W3C home > Mailing lists > Public > www-style@w3.org > November 2011

Re: Unprefixing CSS properties

From: Bjoern Hoehrmann <derhoermi@gmx.net>
Date: Thu, 17 Nov 2011 02:26:27 +0100
To: robert@ocallahan.org
Cc: www-style <www-style@w3.org>
Message-ID: <uei8c79k7hngvlfdphun4r8kmvhdqu6jgs@hive.bjoern.hoehrmann.de>
* Robert O'Callahan wrote:
>One observation is that when browser vendors already agree closely on the
>syntax and semantics of a property, and when Web authors routinely use the
>same property value for multiple engines' prefixed properties and the
>unprefixed property, in public Web content, vendor prefixes are providing
>negligible benefit and incur considerable costs --- or outright harm.

The Working Group would have to publish recommendations on a bi-monthly
basis in order to complete CSS Level 3 within 20 years since the start.
If it cannot advance specification to recommendation status much faster
than it has for the existing CSS Level 3 recommendations, Spock will be
around when the last recommendation is published. Without time travel.

Vendor prefixes are for proprietary features and so long as the features
haven't made it through an appropriate standardization process they re-
main proprietary. If authors have to increasingly rely on proprietary
features, that will hurt everybody sooner or later, regardless of vendor
prefixes. Overdoses of vendor prefixes are supposed to hurt; and you get
to see who is to blame every time you use them. They work as intended.

>I think we can improve the situation in the short term with relatively low
>risk by identifying properties whose specs are not yet in CR, but where the
>spec is considered stable (but for whatever reason not ready to enter CR,
>perhaps because it contains other properties that aren't stable), and
>agreeing to encourage unprefixed implementations of those properties.
>Naturally we still want implementations to be reasonably conformant before
>shipping unprefixed.

So browser vendors would like us to suspend the standards process and
award them emergency powers so in addition to controlling the standards
de-jure by controlling the Working Group and de-facto by controlling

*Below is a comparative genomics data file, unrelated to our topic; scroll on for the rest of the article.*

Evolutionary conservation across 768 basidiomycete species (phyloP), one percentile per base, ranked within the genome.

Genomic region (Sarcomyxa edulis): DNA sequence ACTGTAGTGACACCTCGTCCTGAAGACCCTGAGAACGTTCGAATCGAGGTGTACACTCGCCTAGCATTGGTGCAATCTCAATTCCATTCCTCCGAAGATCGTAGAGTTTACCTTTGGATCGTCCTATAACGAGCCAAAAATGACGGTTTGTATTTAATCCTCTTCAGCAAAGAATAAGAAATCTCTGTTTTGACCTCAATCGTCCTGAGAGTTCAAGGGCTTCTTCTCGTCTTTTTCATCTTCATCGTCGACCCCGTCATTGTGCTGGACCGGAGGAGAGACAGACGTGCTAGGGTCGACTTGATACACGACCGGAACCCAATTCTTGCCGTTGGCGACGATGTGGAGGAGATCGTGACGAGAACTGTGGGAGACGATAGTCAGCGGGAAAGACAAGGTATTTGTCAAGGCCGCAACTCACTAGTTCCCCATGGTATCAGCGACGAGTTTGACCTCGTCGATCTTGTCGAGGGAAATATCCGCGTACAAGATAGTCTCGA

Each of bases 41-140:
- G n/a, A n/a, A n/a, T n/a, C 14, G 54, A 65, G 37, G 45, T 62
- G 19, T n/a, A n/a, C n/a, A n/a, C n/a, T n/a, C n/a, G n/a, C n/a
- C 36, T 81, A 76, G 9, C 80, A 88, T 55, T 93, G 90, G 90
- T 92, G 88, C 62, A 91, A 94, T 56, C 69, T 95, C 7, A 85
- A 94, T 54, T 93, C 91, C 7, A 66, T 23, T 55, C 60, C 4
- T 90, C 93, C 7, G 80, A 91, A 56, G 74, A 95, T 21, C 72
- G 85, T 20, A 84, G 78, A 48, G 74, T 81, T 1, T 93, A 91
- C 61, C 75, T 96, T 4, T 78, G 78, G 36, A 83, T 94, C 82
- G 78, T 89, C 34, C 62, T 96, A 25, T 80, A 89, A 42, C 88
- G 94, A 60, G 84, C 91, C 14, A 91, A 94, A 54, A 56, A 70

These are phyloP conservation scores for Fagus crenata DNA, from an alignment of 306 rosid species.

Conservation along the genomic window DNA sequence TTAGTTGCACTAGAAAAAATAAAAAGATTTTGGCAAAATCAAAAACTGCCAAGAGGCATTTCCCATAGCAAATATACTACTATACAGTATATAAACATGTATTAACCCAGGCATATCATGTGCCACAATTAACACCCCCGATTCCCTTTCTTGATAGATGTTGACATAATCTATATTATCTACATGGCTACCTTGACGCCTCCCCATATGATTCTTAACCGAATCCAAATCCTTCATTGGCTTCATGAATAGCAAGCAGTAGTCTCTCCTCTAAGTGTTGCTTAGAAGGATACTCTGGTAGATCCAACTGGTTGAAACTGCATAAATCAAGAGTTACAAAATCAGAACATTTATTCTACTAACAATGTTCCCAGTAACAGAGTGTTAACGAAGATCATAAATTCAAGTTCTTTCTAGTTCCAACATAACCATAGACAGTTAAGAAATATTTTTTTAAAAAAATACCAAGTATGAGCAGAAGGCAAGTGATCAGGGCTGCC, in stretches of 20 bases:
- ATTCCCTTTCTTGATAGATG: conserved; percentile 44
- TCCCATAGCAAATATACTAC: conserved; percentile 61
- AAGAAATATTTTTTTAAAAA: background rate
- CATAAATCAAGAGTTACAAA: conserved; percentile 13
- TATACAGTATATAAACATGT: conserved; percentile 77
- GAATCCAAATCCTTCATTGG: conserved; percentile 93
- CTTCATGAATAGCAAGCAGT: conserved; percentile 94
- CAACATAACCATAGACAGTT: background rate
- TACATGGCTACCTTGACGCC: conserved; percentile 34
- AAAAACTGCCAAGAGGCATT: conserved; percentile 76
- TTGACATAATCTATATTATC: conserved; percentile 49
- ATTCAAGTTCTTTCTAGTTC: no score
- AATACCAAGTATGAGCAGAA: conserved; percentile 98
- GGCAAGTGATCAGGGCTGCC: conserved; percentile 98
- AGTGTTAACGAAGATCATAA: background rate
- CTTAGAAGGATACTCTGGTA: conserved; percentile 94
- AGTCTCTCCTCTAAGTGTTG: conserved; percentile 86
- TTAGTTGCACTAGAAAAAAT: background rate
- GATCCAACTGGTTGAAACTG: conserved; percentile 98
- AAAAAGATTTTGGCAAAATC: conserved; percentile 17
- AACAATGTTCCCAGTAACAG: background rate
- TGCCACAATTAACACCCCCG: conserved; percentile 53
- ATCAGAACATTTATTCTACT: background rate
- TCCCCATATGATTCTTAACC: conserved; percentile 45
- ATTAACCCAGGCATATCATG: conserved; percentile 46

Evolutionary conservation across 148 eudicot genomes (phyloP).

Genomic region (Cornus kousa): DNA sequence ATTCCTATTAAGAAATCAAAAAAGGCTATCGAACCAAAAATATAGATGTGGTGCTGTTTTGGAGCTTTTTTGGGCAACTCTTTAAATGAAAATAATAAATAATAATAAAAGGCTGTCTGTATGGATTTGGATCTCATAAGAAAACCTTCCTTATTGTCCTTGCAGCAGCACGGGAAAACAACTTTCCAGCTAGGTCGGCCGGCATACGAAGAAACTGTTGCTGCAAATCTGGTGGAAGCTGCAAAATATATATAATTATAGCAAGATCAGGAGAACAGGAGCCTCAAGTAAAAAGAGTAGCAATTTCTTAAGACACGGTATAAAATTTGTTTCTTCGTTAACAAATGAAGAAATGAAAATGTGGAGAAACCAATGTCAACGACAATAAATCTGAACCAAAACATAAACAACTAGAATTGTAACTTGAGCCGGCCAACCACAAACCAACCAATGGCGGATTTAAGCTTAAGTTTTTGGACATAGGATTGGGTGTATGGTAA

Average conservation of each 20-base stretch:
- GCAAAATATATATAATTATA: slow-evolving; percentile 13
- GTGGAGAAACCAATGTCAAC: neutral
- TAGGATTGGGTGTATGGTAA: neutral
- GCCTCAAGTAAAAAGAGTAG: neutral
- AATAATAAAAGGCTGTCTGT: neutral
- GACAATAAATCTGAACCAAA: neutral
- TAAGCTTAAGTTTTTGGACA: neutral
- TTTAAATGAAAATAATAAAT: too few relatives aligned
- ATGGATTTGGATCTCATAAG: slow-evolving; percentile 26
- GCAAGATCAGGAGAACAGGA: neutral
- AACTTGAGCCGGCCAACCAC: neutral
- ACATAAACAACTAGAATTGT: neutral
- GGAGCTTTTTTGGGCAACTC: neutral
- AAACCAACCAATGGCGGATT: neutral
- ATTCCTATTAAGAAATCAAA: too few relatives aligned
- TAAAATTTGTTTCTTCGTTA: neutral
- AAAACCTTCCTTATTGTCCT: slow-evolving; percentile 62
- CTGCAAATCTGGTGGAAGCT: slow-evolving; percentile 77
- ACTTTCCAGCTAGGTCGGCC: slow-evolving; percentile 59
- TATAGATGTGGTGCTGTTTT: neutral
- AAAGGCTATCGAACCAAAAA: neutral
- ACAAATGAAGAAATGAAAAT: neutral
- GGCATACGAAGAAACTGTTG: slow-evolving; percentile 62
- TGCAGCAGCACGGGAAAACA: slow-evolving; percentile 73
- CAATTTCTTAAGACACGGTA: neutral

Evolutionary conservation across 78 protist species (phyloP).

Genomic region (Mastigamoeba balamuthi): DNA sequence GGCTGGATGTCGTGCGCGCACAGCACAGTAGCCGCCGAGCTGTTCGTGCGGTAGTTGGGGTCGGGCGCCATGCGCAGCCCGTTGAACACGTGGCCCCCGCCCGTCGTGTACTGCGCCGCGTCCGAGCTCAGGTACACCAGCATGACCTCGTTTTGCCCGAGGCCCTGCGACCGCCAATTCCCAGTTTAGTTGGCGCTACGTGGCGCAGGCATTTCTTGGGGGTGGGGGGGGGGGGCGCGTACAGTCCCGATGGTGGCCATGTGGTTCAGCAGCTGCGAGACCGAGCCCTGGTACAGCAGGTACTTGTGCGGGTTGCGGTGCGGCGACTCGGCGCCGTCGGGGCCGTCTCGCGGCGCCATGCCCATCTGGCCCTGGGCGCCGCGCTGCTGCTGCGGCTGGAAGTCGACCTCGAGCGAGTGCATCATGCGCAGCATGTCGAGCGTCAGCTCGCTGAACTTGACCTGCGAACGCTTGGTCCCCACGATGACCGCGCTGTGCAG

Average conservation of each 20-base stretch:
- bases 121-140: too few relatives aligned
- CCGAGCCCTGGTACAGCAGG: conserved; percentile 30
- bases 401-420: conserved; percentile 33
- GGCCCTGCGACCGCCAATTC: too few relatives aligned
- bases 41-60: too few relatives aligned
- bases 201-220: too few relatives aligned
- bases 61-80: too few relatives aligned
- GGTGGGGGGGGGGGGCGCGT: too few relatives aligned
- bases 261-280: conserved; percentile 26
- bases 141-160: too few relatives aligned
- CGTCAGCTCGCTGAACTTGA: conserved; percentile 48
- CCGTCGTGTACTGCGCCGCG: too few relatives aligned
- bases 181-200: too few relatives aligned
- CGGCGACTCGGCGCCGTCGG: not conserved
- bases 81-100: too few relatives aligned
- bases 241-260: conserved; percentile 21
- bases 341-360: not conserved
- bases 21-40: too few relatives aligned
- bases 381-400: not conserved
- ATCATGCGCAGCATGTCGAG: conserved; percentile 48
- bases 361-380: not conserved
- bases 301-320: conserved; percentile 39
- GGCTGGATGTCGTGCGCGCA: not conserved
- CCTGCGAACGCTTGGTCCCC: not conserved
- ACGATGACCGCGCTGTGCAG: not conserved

the implementations, they also get to form a cartel that would declare
features a "standard" by decree, all to address a problem they caused;
in addition to the concessions we have already made by allowing browser
vendors to ship features without the Working Group releasing at least a
very rudimentary test suite first. And the only reason for that is be-
cause browser vendors would like to mix features they want to implement
now and features they might consider implementing in the years to come,
in the same specification.

How about we aim instead to have Recommendations for features that are
widely used? You know, so we can make web sites based on standards, and
not some editor's draft or a candidate recommendation that's parked in
the "everybody implements this but nobody's writing test cases" garage?
Set up some sensible errata and revision system so the folks who can't
sleep at night if they can't fiddle with their draft the next day can
find some rest, while allowing the rest of us to have synchronization
points? Synchronization points that provide some mild pressure not to
linger on "well, there is a stable draft and there are some tests some-
where" but rather do what little it takes to push it the last mile?
-- 
Björn Höhrmann · mailto:bjoern@hoehrmann.de · http://bjoern.hoehrmann.de
Am Badedeich 7 · Telefon: +49(0)160/4415681 · http://www.bjoernsworld.de
25899 Dagebüll · PGP Pub. KeyID: 0xA4357E78 · http://www.websitedev.de/ 
Received on Thursday, 17 November 2011 01:26:57 GMT

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